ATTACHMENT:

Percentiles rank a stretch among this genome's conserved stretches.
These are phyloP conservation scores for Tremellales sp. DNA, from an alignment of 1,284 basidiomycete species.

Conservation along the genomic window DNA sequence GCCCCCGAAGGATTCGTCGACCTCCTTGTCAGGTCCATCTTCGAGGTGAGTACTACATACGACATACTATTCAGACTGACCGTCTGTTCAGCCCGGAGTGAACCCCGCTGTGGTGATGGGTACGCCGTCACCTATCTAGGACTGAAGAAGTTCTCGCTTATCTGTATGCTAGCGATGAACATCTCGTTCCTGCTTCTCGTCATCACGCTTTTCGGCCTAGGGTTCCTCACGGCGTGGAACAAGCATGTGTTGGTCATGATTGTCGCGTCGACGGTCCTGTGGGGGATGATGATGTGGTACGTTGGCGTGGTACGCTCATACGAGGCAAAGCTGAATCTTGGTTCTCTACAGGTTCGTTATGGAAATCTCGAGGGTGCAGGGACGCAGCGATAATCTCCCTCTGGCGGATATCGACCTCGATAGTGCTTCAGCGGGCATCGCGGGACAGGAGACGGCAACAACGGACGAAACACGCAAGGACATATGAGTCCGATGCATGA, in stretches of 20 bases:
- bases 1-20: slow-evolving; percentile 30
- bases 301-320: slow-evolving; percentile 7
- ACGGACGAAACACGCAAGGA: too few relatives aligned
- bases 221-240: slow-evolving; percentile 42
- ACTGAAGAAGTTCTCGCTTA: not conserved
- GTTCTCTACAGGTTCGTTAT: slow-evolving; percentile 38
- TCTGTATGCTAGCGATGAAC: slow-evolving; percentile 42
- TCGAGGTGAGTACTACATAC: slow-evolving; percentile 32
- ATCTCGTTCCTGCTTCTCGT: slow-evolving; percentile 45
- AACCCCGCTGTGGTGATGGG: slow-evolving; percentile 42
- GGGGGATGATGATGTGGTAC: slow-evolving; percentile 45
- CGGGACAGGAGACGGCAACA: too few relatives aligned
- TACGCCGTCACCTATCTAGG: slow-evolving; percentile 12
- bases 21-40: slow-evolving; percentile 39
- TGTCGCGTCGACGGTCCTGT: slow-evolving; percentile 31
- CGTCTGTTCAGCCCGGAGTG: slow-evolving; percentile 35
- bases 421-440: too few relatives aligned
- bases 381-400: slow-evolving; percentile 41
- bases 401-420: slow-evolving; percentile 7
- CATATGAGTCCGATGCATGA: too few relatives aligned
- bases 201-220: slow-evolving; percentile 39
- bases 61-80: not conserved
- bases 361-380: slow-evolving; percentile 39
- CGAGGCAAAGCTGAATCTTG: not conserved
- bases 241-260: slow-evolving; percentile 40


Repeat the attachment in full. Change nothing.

Percentiles rank a stretch among this genome's conserved stretches.
These are phyloP conservation scores for Tremellales sp. DNA, from an alignment of 1,284 basidiomycete species.

Conservation along the genomic window DNA sequence GCCCCCGAAGGATTCGTCGACCTCCTTGTCAGGTCCATCTTCGAGGTGAGTACTACATACGACATACTATTCAGACTGACCGTCTGTTCAGCCCGGAGTGAACCCCGCTGTGGTGATGGGTACGCCGTCACCTATCTAGGACTGAAGAAGTTCTCGCTTATCTGTATGCTAGCGATGAACATCTCGTTCCTGCTTCTCGTCATCACGCTTTTCGGCCTAGGGTTCCTCACGGCGTGGAACAAGCATGTGTTGGTCATGATTGTCGCGTCGACGGTCCTGTGGGGGATGATGATGTGGTACGTTGGCGTGGTACGCTCATACGAGGCAAAGCTGAATCTTGGTTCTCTACAGGTTCGTTATGGAAATCTCGAGGGTGCAGGGACGCAGCGATAATCTCCCTCTGGCGGATATCGACCTCGATAGTGCTTCAGCGGGCATCGCGGGACAGGAGACGGCAACAACGGACGAAACACGCAAGGACATATGAGTCCGATGCATGA, in stretches of 20 bases:
- bases 1-20: slow-evolving; percentile 30
- bases 301-320: slow-evolving; percentile 7
- ACGGACGAAACACGCAAGGA: too few relatives aligned
- bases 221-240: slow-evolving; percentile 42
- ACTGAAGAAGTTCTCGCTTA: not conserved
- GTTCTCTACAGGTTCGTTAT: slow-evolving; percentile 38
- TCTGTATGCTAGCGATGAAC: slow-evolving; percentile 42
- TCGAGGTGAGTACTACATAC: slow-evolving; percentile 32
- ATCTCGTTCCTGCTTCTCGT: slow-evolving; percentile 45
- AACCCCGCTGTGGTGATGGG: slow-evolving; percentile 42
- GGGGGATGATGATGTGGTAC: slow-evolving; percentile 45
- CGGGACAGGAGACGGCAACA: too few relatives aligned
- TACGCCGTCACCTATCTAGG: slow-evolving; percentile 12
- bases 21-40: slow-evolving; percentile 39
- TGTCGCGTCGACGGTCCTGT: slow-evolving; percentile 31
- CGTCTGTTCAGCCCGGAGTG: slow-evolving; percentile 35
- bases 421-440: too few relatives aligned
- bases 381-400: slow-evolving; percentile 41
- bases 401-420: slow-evolving; percentile 7
- CATATGAGTCCGATGCATGA: too few relatives aligned
- bases 201-220: slow-evolving; percentile 39
- bases 61-80: not conserved
- bases 361-380: slow-evolving; percentile 39
- CGAGGCAAAGCTGAATCTTG: not conserved
- bases 241-260: slow-evolving; percentile 40